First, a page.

riggy: (en route)
My mother has always been invested in keeping a certain distance between me and other people who are Korean because I am half Korean. Growing up in 1950s ROK, her experience was that half Korean, half American children were generally treated with contempt and I don't think those memories (and the extrapolations thereof) have left her. My mother also is an angry driver and swears in Korean while navigating highways, intersections, etc. -- it's always the same phrase. I've asked her what it means and she's always responded that it's the worst possible thing you could say in Korean and I've never known its meaning.

And there it is, after years of not knowing, in the opening pages of my research material for the Korean diaspora. (Cho, Grace M. 2008. Haunting the Korean diaspora: secrecy, shame, and the forgotten war. Minneapolis: University of Minneapolis Press.) To wit, "Yangsaekshi. GI's plaything. UN lady. Bar girl. Entertainment hostess." And the rest I can figure out from context; it's interesting and a little depressing that the premium is placed on legitimacy and not-mixing and that those are the pejoratives that have stuck in my mom's head for so long.
riggy: (Default)
"You're being so innocent. Innocence stops paying off once you're out of preschool. Do you know why people clamor for power? For one reason. To abuse it. To bury annoying people when they act up."
- Councilwoman Min

Read more... )
riggy: (Default)
The Chaebol in the 1980s: placing extreme importance on "harmony" and "cooperation" becomes problematic when it's used to stifle any sort of explicit conflict. When, as Moon suggests, the best strategy for personal advancement is homogeneity and being pleasant, what are the penalties for acting otherwise? Short of being fired or stuck in placement-limbo, one might be moved closer to central authorities, i.e., the company as state of surveillance. False equality exists when there's a claim to solidarity and equality among all workers and yet the women are not invited to afterwork activities during which workers make further bonds, and are not expected to last long in the office (expectation of leaving for married life). Is there a greater solidarity between non-competitors, i.e., those restricted from the opportunity to advance at all (women as temporary workers)?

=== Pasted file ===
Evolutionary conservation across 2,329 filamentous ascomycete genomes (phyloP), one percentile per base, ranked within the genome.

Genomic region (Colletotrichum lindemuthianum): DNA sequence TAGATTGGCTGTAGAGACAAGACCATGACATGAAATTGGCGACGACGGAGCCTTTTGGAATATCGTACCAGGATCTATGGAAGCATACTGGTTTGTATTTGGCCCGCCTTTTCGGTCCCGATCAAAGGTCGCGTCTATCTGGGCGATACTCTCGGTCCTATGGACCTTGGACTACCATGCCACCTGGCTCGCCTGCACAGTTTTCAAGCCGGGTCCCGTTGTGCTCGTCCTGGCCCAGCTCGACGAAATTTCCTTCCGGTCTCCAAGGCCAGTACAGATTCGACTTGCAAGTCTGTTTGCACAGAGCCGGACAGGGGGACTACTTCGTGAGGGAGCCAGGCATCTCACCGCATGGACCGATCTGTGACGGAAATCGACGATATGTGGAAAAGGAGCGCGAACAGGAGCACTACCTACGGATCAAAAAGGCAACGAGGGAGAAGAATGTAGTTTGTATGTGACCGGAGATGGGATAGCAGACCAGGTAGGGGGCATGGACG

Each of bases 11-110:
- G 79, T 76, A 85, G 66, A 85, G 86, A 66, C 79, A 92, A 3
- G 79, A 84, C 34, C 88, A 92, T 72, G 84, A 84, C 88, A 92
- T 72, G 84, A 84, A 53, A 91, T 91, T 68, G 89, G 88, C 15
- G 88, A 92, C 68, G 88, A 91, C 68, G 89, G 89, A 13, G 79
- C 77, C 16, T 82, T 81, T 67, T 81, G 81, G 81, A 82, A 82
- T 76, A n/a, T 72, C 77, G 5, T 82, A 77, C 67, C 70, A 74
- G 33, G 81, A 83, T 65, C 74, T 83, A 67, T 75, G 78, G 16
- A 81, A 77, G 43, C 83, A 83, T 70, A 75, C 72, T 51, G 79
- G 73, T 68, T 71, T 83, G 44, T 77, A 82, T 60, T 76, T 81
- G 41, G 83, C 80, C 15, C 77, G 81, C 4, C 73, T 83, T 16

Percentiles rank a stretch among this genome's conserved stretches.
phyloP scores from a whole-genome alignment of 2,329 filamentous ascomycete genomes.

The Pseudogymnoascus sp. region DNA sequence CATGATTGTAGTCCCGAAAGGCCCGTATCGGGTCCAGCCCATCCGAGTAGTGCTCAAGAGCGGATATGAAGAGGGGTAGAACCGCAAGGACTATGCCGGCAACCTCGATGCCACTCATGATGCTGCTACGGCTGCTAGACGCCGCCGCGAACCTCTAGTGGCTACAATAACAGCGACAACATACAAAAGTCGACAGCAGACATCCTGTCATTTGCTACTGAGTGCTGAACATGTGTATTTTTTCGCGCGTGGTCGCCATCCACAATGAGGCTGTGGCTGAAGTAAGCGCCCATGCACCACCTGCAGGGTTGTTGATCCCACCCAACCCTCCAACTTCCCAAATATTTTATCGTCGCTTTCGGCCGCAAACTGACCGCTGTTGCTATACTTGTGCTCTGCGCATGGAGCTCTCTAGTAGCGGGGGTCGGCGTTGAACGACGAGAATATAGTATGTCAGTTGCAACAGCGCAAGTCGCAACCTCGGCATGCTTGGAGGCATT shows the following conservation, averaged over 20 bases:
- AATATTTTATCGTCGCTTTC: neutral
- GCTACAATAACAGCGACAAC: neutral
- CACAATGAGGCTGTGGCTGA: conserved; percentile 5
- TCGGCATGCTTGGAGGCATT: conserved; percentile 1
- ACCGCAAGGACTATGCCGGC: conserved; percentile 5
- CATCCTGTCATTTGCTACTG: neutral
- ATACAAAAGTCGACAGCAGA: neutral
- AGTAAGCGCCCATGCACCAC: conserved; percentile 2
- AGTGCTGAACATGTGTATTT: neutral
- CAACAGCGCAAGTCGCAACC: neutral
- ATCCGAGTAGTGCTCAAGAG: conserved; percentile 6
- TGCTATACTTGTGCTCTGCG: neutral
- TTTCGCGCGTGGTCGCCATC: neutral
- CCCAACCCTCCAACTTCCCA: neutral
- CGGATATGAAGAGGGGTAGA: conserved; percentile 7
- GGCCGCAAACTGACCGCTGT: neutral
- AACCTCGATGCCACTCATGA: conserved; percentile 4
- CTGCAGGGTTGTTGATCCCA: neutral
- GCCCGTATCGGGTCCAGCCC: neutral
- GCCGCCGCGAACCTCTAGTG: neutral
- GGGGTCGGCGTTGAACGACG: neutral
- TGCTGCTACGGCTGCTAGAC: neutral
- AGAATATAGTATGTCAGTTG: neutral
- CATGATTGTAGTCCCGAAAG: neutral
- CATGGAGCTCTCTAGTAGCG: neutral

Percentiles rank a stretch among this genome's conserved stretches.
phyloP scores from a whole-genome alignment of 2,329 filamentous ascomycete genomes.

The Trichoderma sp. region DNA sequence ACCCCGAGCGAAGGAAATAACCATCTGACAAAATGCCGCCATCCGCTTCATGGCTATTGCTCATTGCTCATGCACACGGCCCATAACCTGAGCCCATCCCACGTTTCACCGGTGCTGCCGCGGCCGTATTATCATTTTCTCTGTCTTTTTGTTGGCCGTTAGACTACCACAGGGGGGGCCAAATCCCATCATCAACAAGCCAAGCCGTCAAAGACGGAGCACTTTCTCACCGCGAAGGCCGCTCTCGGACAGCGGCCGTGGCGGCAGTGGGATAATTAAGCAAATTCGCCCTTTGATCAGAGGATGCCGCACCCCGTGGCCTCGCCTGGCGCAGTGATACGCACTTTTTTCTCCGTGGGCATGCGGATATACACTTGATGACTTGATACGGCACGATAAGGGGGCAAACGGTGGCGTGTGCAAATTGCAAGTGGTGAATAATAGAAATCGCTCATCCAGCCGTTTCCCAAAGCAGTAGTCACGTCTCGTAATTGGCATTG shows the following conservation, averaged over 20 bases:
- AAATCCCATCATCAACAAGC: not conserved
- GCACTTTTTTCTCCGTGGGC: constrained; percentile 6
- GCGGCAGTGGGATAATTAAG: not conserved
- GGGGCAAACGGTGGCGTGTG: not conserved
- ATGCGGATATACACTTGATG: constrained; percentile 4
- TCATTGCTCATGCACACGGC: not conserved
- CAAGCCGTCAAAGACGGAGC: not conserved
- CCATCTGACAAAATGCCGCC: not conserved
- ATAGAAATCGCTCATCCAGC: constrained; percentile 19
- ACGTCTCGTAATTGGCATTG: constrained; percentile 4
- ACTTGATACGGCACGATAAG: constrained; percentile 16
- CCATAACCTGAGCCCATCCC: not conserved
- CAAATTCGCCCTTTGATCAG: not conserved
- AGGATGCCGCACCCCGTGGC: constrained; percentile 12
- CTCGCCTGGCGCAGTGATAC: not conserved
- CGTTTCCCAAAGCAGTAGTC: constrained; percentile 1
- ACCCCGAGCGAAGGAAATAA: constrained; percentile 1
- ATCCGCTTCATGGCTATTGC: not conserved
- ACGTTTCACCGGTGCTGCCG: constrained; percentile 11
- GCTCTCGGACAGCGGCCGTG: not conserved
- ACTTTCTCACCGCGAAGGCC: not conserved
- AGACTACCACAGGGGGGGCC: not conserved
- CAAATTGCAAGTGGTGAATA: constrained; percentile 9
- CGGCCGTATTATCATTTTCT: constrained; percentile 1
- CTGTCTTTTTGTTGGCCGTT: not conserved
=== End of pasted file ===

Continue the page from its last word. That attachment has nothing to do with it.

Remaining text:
Similarly, I have to wonder about the presentation of household cooperation as presented by Kim. This passage in particular: "Married women in the Choson Dynasty were not in a position from which they could strongly voice their opinions and make important decisions, but they were not ignored or ill-treated. They were valued and, in good Confucian manner, treated as one of the family." I wonder how well this might sync up with theories about tolerance as a bad practice: one isn't ignored or ill-treated as such, but shuffled gently to the side, not held to as rigorous expectations because one's not really a full member of the group?

Moon, Seungsook. "The Production and Subversion of Hegemonic Masculinity: Reconfiguring Gender Hierarchy in Contemporary South Korea" In Under Construction: The Gendering of Modernity, Class, and Consumption in the Republic of Korea. University of Hawai’i Press, 2002.
Kim, Sohee. "Confucianism and Women in the Choson Dynasty." OtherWise: A Journal of Student Philosophy 2 (2008).
riggy: (new thought!)
Without too much disrespect to the comparative method, the Wondergirls and Gothic Lolitas are not parallel representatives of feminine sexuality as performed in South Korea and Japan, respectively.

The one thing I had not really experienced until this year is the deleterious effect a professor-with-an-agenda can have when pushing said agenda on a student. A professor is obviously more familiar with an academic field and can assist his or her students; a professor should not push his or her students to fill in blanks in the field when the blanks are only perceptible to the professor and the student is the actual author of a work. I think this is not the case in the sciences, and may in fact be different in graduate level studies, but it was always my impression that it's important for someone doing academic work to be moderately enthusiastic.


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December 2009

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